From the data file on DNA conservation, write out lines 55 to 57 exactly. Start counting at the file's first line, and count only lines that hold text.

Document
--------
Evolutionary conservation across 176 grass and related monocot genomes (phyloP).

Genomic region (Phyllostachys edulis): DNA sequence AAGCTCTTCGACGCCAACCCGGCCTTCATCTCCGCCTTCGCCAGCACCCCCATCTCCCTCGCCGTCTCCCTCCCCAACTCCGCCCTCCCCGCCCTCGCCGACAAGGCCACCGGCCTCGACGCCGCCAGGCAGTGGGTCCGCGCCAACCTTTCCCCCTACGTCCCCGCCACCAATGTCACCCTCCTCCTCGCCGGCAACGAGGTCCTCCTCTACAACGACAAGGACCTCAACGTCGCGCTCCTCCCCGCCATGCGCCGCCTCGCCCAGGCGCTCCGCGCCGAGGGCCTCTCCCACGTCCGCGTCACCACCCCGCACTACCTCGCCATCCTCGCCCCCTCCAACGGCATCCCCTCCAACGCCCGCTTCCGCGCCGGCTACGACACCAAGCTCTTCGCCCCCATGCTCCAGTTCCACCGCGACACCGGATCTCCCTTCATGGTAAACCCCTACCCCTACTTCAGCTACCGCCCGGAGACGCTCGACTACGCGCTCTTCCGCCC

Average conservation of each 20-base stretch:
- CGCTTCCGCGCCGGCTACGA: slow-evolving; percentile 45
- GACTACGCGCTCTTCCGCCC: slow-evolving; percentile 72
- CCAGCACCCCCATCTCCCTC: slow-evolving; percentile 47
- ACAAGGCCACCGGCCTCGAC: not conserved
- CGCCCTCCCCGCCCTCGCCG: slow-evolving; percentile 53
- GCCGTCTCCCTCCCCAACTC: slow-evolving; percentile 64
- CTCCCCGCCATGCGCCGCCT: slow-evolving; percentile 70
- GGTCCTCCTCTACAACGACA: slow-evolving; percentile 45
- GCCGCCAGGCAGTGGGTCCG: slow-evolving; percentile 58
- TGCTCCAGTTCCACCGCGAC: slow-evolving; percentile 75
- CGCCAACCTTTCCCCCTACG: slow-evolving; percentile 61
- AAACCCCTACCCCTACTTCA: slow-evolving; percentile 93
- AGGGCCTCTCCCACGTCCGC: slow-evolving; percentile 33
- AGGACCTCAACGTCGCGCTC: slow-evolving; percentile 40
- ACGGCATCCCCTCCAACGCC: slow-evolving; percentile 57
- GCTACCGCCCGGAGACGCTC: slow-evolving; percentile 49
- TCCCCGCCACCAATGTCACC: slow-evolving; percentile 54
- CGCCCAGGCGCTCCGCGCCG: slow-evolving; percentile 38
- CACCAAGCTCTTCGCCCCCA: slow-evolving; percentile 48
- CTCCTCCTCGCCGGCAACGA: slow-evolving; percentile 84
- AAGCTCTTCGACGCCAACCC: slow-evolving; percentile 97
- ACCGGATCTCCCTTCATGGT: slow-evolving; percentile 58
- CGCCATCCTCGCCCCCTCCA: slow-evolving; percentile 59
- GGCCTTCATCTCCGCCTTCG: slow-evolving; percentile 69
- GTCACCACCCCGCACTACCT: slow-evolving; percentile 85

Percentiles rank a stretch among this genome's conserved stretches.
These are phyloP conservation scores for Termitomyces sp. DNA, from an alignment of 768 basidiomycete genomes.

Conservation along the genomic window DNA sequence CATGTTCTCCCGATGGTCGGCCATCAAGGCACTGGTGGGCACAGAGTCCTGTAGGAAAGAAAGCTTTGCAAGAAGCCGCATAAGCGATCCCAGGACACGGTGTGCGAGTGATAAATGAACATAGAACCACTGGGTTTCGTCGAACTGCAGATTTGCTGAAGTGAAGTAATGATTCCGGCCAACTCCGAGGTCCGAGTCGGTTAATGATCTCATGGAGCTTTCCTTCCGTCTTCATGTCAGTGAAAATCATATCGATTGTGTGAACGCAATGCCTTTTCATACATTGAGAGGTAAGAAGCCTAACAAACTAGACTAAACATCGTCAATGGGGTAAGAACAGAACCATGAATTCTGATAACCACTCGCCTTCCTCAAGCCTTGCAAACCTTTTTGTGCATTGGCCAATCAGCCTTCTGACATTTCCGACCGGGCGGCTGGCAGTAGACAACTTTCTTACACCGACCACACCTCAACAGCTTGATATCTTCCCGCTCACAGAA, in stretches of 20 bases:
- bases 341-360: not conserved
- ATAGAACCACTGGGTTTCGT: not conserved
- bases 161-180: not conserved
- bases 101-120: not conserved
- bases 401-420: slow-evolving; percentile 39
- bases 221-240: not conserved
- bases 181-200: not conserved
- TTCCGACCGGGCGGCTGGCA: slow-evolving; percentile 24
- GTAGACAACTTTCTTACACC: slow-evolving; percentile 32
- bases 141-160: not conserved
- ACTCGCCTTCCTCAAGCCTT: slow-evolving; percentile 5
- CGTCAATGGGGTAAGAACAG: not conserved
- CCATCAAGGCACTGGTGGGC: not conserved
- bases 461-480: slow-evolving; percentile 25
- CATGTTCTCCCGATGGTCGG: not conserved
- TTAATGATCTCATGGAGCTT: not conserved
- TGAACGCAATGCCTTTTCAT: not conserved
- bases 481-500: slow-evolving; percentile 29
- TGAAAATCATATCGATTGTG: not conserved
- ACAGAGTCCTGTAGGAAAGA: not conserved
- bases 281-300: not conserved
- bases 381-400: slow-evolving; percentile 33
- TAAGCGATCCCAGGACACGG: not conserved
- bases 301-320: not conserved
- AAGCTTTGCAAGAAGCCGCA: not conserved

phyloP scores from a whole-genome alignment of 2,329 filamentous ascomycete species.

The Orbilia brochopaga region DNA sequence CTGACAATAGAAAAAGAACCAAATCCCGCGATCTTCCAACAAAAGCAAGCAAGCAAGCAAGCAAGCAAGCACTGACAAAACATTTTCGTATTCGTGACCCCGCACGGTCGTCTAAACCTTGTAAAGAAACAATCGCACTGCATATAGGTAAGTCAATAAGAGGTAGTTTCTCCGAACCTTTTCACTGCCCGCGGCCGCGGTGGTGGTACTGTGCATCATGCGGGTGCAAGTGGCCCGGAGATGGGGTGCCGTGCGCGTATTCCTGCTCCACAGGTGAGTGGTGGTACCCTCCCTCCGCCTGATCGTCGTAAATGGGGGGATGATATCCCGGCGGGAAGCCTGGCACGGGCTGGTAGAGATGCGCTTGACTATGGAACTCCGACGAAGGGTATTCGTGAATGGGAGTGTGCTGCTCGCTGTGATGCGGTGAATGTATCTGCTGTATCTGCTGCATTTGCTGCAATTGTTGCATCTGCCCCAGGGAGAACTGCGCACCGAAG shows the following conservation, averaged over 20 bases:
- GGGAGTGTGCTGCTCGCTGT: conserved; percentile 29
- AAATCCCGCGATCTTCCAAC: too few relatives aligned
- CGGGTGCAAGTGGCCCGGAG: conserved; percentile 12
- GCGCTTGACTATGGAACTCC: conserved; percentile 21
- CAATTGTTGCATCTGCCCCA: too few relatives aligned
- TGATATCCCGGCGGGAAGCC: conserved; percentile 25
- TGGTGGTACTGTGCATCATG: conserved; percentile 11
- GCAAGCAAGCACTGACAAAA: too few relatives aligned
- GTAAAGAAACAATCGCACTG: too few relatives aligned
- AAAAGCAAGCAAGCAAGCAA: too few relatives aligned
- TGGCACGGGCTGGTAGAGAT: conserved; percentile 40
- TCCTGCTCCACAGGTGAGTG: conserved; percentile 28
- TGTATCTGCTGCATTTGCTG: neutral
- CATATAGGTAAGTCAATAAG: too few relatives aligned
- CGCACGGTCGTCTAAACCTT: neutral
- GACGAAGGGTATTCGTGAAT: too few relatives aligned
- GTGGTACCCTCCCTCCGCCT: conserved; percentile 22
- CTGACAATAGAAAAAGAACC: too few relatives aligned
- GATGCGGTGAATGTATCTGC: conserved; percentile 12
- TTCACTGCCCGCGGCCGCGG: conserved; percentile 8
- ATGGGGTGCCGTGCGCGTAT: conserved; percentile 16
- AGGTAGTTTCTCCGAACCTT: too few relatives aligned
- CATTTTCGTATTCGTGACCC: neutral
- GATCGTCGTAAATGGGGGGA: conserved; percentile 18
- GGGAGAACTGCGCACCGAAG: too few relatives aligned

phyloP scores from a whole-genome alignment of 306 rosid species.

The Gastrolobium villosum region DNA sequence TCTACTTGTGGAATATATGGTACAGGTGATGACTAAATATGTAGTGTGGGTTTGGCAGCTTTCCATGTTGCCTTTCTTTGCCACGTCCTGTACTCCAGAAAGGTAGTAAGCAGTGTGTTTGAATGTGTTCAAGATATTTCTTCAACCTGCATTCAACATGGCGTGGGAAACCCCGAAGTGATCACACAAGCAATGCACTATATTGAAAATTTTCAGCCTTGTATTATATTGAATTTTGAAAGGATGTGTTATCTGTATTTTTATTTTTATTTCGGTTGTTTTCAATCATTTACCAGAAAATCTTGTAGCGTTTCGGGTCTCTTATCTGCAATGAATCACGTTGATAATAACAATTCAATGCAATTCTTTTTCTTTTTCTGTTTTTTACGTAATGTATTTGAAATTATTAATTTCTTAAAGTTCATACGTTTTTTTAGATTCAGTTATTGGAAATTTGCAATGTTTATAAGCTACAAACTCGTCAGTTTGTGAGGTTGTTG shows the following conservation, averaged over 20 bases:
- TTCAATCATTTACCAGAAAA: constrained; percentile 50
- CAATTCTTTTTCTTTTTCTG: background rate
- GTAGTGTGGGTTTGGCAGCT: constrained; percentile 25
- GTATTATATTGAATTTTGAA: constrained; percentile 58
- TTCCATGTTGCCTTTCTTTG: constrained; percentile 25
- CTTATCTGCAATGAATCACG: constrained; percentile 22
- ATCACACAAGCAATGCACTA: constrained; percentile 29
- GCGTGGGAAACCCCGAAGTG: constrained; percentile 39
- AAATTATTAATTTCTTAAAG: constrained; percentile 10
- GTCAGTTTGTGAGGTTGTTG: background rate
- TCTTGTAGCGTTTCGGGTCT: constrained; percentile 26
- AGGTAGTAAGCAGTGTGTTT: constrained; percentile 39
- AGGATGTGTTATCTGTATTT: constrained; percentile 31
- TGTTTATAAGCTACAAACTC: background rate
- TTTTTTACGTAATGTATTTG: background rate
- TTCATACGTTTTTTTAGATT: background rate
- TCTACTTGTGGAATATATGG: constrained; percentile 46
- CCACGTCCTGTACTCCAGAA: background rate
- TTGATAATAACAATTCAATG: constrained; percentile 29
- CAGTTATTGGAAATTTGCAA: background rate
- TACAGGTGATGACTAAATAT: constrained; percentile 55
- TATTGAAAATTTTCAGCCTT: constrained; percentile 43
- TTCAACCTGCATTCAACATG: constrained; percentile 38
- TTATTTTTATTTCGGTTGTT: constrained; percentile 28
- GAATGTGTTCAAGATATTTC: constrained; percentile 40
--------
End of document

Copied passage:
- bases 301-320: not conserved
- AAGCTTTGCAAGAAGCCGCA: not conserved

phyloP scores from a whole-genome alignment of 2,329 filamentous ascomycete species.